Nonetheless, this case has also paved the way for a slew of future amendments revolving around our country’s legal field, in tandem with the changes occurring in a global society.

Even though our Indian Society has become more adaptable in recent years, certain individuals continue to restrict themselves to the age-old practices and beliefs object such as “out of line practices.” However, I believe that the court made a brave decision in this case by focusing on upholding and preserving constitutional morality rather than valuing social perceptions.


The decision in the Navtej Johar case is undeniably historic. As a result of this decision, homosexuals can now live in a more dignified surroundings and express themselves unreservedly.  However, is this the end of the issue? The answer is a big fat NO because there is no appropriate legislation addressing this issue.  The Hon’ble Supreme court had ordered the government to take relevant steps to protect the rights of homosexuals, but still, no such progress has been made.

Decriminalizing Section 377 of the IPC is only the first step in achieving a free society. As we know, “With love comes even greater hatred,” even though Section 377 has been ruled unconstitutional, many people, including doctors, still believe this is a mental illness. More discussion about homosexual rights is needed to normalize the concept that “Love is Love!” irrespective of the sexual orientation of the partner.

The need of the hour is legislation that provides equality to all people based on sexual orientation, gender identity, and other grounds. Every and every person should be bound by the obligations of the law of equality and non-discrimination. As a result, the historical judgment must be accompanied by positive government efforts to give homosexuals a worthwhile existence and a meaningful life. Hence, the pillars of democracy should coordinate and work with each other to have a more positive impact on the court’s judgment[17].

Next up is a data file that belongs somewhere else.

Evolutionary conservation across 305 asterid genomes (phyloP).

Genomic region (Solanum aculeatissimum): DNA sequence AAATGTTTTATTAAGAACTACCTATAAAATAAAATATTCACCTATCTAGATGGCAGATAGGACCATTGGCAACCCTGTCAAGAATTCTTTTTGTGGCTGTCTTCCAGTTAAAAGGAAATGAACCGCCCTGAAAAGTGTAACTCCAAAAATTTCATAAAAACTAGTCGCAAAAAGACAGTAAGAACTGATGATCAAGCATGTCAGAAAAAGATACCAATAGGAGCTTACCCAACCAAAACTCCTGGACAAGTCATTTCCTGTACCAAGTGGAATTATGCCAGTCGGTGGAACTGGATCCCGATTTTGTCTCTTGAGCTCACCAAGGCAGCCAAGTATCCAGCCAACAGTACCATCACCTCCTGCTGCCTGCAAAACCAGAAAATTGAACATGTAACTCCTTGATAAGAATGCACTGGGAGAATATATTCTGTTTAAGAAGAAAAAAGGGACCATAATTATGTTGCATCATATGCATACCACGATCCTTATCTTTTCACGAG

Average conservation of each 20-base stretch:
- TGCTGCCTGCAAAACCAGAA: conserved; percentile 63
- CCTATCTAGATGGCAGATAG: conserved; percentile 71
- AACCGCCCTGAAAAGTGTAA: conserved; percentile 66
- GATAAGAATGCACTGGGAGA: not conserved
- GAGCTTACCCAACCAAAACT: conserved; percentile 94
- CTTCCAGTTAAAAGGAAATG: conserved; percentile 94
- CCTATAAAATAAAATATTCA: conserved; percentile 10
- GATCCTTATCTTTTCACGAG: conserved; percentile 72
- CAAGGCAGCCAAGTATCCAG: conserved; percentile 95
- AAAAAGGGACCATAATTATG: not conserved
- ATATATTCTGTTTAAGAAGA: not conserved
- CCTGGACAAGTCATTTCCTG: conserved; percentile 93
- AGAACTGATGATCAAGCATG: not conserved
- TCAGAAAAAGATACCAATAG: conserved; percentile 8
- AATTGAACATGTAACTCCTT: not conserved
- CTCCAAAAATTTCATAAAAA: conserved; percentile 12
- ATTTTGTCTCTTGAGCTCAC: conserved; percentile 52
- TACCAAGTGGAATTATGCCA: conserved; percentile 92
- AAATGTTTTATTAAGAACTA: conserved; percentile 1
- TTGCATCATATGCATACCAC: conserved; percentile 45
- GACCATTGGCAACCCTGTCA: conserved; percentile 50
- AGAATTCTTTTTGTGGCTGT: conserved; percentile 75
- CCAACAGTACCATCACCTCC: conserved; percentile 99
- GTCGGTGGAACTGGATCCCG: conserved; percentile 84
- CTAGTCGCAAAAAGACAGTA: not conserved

[1] Navtej Singh Johar v. Union of India, (2018) 10 SCC 1.

[2] NAZ Foundation v. Government of NCT of Delhi and Ors, (2009) DLT 27.

[3] Suresh Koushal and another v. NAZ Foundation and others, (2014) 1 SCC 1.

[4] Navtej Singh Johar v. Union of India, AIR 2018 SC 4321.

[5] Shafin Jahan v. Asokan K.M. and Ors. MANU/SC/0340/2018.

[6] Anuj Garg and Others v. Hotel Association of India and Ors., AIR 2008 SC 663.

[7] K. S. Puttaswamy v. Union of India, (2017) 10 SCC 1.

[8] Suresh Koushal and another v. NAZ Foundation and others, (2014) 1 SCC 1.

[9] Sakshi v. Union of India and Ors., (2004) 5 SCC 546.

[10] Suresh Koushal and Ors. v. NAZ Foundation and Ors, (2014) 1 SCC 1.

[11] National Legal Services Authority v. Union of India and others, (2014) 5 SCC 438.

[12] Francis Coralie Mullin v. Administrator, Union Territory of Delhi and others, (2014) 9 SCC 1.

[13] Common Cause (A Registered Society) v. Union of India and another, (2018) 5 SCC 1.

[14] Maneka Gandhi v. Union of India, AIR 1978 SC 597.

[15] Road Accident Fund and another v. Mdeyide, 2008 (1) SA 535 (CC).

[16] The state of Kerala and another v. N.M. Thomas and others, AIR 1976 SC 490.

[17] Jayna Kothari, One year after ‘Navtej Johar’, imagining an equality law, The Hindu (Aug. 17, 2021, 8:00 PM),